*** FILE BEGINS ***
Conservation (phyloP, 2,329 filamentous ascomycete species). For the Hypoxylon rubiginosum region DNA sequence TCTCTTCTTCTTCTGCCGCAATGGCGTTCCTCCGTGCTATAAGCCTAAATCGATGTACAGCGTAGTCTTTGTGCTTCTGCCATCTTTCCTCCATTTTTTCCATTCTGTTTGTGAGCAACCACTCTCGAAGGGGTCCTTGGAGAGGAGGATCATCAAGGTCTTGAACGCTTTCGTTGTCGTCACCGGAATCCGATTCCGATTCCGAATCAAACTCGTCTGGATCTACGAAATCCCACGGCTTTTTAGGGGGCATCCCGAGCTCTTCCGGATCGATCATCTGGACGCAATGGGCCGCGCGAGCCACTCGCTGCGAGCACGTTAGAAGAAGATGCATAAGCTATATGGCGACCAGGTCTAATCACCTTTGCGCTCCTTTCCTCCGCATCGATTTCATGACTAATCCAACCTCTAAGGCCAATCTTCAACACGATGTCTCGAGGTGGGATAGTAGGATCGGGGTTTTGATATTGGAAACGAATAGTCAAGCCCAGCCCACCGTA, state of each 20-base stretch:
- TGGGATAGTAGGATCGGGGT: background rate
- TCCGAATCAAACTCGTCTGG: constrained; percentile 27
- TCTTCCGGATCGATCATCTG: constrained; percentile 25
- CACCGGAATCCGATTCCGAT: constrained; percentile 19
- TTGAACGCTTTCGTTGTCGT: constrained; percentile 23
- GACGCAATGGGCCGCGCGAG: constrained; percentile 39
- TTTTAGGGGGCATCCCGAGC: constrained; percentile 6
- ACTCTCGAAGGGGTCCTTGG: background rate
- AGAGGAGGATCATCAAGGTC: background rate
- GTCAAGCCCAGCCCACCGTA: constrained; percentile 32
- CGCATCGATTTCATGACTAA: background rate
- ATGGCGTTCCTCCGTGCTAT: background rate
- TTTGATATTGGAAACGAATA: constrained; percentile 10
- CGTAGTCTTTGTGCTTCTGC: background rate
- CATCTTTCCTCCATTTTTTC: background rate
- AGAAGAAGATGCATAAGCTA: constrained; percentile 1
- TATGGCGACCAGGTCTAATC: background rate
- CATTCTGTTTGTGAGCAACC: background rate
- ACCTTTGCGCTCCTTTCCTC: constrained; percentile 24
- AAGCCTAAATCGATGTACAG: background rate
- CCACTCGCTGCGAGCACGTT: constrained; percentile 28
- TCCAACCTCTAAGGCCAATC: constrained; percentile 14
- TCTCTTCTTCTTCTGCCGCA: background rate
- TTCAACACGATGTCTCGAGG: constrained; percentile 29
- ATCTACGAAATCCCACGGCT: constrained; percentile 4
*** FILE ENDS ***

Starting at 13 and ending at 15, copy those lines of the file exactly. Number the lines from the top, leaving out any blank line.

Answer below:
- ATGGCGTTCCTCCGTGCTAT: background rate
- TTTGATATTGGAAACGAATA: constrained; percentile 10
- CGTAGTCTTTGTGCTTCTGC: background rate